A state lawmaker's proposal would allow restaurants and bars in California the option of expanding alcohol service hours to 4 a.m. -- two hours later than allowed under current law.
Full Text: SB 635
Senate Bill 635 was authored by Sen. Mark Leno (D-San Francisco). The bill gives local communities the option of expanding alcohol service hours, and establishments would go through an approval process that would allow for late-night service.
"This legislation would allow destination cities like San Francisco, Los Angeles and San Diego to start local conversations about the possibility of expanding nightlife and the benefits it could provide the community by boosting jobs, tourism and local tax revenue," Leno said in a statement.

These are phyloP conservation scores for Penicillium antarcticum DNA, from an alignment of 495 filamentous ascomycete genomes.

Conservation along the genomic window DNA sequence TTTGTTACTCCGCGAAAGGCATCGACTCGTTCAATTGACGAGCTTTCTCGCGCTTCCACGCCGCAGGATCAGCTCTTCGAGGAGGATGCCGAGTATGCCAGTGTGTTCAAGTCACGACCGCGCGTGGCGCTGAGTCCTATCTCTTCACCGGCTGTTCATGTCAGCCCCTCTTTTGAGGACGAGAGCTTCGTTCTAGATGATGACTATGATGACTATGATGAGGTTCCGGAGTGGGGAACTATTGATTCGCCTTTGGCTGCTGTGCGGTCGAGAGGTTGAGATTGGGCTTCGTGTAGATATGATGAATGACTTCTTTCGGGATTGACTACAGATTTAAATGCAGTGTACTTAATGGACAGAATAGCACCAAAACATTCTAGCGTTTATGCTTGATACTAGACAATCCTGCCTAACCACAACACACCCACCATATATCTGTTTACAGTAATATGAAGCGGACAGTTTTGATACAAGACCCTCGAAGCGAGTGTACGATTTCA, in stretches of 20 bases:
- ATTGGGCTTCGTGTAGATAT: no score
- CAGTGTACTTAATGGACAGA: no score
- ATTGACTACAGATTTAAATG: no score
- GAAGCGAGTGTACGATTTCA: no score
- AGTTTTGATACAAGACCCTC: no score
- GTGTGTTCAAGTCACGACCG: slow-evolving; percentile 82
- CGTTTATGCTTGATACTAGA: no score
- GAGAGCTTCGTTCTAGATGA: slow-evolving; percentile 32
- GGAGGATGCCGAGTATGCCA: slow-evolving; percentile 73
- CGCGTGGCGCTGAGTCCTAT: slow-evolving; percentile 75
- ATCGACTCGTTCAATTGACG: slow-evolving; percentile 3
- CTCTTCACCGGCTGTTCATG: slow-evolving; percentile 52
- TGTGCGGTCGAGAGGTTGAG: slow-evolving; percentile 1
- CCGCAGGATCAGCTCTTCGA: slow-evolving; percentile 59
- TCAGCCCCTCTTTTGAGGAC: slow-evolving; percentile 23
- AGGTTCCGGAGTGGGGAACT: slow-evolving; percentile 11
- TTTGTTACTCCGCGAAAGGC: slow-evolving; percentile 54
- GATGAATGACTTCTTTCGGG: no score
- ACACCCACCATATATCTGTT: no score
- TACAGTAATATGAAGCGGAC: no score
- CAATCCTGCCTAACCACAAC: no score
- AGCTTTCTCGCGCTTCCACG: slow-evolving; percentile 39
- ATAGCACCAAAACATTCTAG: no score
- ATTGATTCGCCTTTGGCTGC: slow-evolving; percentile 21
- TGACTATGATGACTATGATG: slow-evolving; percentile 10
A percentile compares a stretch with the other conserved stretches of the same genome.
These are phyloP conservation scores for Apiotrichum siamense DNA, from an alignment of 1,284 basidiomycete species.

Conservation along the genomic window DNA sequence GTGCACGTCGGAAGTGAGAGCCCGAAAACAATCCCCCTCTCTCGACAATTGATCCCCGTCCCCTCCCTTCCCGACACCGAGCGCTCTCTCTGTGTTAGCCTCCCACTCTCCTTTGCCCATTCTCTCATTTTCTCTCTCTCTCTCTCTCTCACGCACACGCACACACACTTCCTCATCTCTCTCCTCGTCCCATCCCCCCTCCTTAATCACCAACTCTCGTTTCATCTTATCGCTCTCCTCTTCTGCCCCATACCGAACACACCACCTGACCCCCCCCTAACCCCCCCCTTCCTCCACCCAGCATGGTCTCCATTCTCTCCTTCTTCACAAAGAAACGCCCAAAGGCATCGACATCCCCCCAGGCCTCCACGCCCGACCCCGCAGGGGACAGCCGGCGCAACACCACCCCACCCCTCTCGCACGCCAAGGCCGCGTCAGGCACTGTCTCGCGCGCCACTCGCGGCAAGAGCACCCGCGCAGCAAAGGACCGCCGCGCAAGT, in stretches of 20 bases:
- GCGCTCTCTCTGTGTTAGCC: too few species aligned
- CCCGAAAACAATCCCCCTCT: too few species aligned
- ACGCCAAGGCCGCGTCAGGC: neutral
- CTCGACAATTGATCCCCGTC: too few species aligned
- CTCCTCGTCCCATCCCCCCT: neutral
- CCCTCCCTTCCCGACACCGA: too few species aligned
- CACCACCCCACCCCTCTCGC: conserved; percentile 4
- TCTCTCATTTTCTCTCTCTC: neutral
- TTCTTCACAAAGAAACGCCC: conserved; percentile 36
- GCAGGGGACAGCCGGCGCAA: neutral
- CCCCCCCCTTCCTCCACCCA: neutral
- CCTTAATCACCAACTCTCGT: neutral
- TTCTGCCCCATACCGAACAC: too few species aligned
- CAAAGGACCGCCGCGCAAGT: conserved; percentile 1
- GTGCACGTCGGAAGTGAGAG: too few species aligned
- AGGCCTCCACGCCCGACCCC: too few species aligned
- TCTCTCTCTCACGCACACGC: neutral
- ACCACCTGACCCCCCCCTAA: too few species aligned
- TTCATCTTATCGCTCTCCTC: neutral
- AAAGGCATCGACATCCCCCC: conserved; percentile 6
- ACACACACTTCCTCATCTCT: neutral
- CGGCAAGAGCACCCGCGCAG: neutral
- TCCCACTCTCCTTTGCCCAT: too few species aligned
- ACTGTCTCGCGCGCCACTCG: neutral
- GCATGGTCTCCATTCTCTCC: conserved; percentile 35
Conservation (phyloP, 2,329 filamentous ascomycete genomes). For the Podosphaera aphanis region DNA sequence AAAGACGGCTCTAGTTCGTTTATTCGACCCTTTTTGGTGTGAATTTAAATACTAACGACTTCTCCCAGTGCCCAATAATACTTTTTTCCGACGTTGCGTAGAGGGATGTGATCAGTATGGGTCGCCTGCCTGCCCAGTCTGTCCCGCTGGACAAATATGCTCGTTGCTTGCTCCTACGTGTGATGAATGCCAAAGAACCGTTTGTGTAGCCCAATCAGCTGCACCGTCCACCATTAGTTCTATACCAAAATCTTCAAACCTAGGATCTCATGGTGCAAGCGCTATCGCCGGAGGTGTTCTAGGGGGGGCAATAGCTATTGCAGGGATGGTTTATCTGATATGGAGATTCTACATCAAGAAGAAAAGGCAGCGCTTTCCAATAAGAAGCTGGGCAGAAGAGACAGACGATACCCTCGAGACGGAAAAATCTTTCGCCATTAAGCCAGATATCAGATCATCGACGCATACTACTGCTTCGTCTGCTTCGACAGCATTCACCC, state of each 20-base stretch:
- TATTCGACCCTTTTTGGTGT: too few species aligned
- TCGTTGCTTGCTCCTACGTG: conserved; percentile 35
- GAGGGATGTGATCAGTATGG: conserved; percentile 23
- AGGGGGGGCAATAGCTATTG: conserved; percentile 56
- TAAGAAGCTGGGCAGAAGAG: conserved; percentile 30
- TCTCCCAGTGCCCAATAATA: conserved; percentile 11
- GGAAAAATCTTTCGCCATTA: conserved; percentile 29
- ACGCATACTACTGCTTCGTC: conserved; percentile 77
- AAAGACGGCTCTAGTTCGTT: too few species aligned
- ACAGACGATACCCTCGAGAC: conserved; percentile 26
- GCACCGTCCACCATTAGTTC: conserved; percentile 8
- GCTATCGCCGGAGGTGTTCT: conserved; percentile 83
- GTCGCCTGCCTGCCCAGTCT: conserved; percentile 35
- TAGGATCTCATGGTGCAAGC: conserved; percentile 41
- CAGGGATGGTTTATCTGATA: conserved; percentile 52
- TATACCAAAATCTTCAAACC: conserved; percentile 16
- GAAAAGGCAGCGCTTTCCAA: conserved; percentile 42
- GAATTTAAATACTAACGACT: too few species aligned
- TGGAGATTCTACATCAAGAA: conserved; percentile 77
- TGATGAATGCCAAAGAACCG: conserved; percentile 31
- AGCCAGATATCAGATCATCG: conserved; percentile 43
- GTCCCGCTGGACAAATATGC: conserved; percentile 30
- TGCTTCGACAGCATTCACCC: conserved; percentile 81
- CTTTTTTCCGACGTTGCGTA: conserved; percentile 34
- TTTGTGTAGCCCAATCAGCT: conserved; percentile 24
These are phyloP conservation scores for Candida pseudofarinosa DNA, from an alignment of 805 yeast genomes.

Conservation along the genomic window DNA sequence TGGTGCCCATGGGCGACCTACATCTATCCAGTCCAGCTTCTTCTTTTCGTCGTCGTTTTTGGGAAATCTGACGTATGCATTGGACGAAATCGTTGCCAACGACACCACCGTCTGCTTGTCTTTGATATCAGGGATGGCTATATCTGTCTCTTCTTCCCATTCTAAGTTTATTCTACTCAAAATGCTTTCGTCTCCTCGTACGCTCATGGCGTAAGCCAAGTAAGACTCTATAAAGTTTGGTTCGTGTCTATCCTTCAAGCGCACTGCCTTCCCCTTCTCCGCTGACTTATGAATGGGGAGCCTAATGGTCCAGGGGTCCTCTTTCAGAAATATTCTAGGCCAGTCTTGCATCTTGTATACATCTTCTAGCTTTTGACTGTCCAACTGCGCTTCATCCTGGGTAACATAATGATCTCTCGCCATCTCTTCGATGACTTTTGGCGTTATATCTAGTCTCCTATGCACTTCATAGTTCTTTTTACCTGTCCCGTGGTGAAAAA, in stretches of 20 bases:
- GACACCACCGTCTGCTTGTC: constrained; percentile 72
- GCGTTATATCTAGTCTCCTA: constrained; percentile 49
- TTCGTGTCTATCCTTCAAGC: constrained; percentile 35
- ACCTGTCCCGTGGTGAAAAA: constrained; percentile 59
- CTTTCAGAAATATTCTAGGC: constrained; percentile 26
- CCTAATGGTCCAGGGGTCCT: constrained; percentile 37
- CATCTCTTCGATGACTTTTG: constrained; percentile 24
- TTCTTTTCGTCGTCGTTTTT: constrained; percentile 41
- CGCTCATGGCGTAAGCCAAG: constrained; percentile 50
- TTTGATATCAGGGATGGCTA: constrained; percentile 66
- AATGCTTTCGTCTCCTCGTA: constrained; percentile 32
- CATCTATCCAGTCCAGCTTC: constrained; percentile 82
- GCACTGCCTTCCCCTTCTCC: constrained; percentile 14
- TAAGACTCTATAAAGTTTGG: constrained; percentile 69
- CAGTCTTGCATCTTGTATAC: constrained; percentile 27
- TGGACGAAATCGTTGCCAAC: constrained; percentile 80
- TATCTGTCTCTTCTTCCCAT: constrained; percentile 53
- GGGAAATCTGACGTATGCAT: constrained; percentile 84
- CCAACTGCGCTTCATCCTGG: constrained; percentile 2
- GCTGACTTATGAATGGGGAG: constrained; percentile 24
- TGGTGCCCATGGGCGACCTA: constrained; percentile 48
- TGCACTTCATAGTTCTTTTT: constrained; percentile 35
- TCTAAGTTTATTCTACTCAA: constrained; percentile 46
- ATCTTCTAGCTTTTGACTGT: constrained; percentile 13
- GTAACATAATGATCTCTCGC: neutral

Current state law allows for alcohol service between 6 a.m. and 2 a.m. for on- and off-sale establishments. Leno's proposal only applies to on-sale businesses, such as nightclubs, bars and restaurant.
The bill, scheduled for committee hearings in the spring, does not apply to liquor stores.
In his announcement, Leno cited economic issues behind the proposal. Expanded service would better position Los Angeles, San Francisco and San Diego to compete for tourism dollars with Chicago, Las Vegas and New York City, he said.
He also mentioned safety issues.
"Uniform closing times put significant stress on public transportation systems and the law enforcement agencies tasked with managing and dispersing large crowds of patrons when they all leave the clubs at 2 a.m.," Leno said.
Under the plan, local communities could submit a plan to the California Department of Alcoholic Beverage Control.